CNET TIP: iPhone IOS 11 – How to fix 7 annoyances in iOS 11

CNET TIP: iPhone IOS 11 : How to fix 7 annoyances in iOS 11

https://www.cnet.com/how-to/how-to-fix-7-annoyances-in-ios-11/


1. Stop autoplay videos in the App Store

Auto-play videos are everywhere you turn, which you have probably noticed if you have visited Facebook, Twitter or pretty much any website lately. With iOS 11, auto-play videos have come to the redesigned App Store. If you don’t want demos of games and other apps to automatically start playing when you are scrolling through the App Store, it’s easy to disable them. Open Settings, go to iTunes & App Store, tap Video Autoplay and select Off.

 

 

2. Put an end to app rating requests

Apps asking you for your thoughts and opinion isn’t new to iOS 11, but a setting to disable them is. Now, you can put an end to an app interrupting you with a request for you to rate it. Head to Settings > iTunes & App Store and toggle off In-App Ratings & Reviews.

 

 

3. Turn off Bluetooth and Wi-Fi for reals

The buttons in the Control Center for Bluetooth and Wi-Fi no longer turn off your device’s Bluetooth and Wi-Fi radios. Instead, they simply disconnect you from devices and networks so you can continue to use AirDrop and AirPlay and the Apple Pencil and the Apple Watch. Read Rick Broida’s informative post on the topic for more detail, but the short of it is you need to dig into Settings to actually turn off Bluetooth and Wi-Fi. Those paths: Settings > Bluetooth > Off and Settings > Wi-Fi > Off.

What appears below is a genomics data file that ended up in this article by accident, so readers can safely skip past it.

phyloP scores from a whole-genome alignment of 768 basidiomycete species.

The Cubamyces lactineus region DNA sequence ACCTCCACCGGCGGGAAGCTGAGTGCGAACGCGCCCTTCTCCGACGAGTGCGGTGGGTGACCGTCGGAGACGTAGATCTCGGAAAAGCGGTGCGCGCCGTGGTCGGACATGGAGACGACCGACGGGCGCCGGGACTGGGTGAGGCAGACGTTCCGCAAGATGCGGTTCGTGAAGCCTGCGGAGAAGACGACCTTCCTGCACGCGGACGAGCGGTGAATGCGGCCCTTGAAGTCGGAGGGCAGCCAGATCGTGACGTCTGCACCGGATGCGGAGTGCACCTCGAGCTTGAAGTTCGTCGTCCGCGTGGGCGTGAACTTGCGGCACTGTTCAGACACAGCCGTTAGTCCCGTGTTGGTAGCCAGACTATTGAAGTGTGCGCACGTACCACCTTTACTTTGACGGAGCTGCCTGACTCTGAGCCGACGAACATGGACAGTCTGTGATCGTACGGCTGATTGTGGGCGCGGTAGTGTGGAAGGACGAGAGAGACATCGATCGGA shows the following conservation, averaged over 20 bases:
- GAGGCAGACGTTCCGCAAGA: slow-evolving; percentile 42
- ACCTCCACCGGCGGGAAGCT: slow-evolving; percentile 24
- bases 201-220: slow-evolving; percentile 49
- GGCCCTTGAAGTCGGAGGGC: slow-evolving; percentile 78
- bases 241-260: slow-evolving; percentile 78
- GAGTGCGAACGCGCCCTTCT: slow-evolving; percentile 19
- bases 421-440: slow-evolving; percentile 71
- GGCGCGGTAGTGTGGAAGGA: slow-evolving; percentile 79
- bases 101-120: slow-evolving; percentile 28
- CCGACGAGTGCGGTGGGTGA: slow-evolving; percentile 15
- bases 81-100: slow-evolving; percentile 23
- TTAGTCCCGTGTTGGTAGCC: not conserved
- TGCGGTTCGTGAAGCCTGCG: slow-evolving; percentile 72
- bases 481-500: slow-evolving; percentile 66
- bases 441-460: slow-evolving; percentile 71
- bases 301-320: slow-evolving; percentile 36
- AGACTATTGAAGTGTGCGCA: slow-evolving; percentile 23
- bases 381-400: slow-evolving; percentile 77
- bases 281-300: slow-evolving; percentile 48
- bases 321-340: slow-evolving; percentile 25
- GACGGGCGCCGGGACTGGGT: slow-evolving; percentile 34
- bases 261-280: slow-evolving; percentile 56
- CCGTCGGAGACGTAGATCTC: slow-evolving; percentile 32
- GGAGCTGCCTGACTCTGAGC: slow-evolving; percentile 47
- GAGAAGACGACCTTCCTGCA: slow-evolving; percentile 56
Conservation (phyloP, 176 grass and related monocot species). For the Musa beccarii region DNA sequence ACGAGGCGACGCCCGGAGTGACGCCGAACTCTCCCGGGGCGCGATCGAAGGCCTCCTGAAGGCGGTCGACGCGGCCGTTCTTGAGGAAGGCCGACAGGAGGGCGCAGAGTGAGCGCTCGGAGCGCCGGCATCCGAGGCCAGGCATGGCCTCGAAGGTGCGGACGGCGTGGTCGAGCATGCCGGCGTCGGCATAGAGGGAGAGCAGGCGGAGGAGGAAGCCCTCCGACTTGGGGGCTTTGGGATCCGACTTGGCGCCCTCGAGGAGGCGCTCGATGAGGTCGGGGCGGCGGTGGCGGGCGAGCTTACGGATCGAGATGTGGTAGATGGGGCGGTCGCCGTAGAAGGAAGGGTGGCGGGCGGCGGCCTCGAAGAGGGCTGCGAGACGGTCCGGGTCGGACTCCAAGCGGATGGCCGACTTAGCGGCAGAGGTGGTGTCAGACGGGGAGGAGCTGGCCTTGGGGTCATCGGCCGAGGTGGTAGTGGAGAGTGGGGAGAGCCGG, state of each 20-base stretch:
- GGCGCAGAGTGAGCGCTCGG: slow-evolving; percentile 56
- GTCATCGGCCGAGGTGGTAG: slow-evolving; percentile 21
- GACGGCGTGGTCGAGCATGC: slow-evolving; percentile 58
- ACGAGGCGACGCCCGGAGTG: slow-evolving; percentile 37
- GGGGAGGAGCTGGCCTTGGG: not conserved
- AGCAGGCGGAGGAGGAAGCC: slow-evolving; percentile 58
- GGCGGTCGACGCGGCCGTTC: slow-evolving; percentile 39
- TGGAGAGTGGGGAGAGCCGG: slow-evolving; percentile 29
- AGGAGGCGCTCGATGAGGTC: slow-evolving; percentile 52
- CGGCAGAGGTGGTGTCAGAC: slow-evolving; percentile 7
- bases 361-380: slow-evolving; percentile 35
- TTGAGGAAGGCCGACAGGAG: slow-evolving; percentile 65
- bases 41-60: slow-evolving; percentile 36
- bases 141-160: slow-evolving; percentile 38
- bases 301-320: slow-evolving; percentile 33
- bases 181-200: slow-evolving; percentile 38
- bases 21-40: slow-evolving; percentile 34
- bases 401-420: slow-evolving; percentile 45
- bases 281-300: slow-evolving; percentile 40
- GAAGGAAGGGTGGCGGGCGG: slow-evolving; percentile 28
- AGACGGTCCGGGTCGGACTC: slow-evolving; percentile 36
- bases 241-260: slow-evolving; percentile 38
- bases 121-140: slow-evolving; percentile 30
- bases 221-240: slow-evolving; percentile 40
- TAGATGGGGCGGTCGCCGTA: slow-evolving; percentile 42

4. What to do with screenshot thumbnails

I agree, the new iOS 11 screenshot tool is awesome. But if you want to take a screenshot and quickly save it to your camera roll without editing or annotating it, then you might get annoyed by the thumbnail preview that appears in the lower left corner of the screen. Turns out, you can just ignore them. Better yet, swipe to get rid of them. You do not need to tap on the thumbnail, tap 

Done and then tap Save to Photos to save a screenshot. Just let the thumbnail disappear after a few seconds or flick it away — either way, it’ll be saved to your photos.

 

5. Uncover the hidden auto-brightness setting

The auto-brightness control has moved from its logical spot in the Display & Brightness page in Settings. Where did it go? It’s now hiding out in the Accessibility page. Follow this path to find it: Settings > General > Accessibility > Display Accommodations.

 

6. No Night Shift in Control Center?

There are many new buttons you can add to the revamped Control Center, but the Night Shift button it not one of them. It is, however, only a 3D Touch or long-press away. Call up the Control Center and 3D Touch or long-press the brightness slider and you’ll see the Night Shift button at the bottom of the screen.

 

7. Declutter the iPad’s busy keyboard

This one is iPad-only. With iOS 11, the iPad’s keyboard gets double-mapped keys to make it easy to access symbols and numbers, which you might find to be #convenient. If you can’t get the hang of the flick gesture to type a key’s secondary symbol, however, and want to return to the old iPad keyboard without the double-mapped keys, head to Settings > General > Keyboard and toggle off Enable Key Flicks.


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Contacts: which apps are allowed to use your contacts information

Choose Apple menu > System Preferences,

click Security & Privacy, then click Privacy.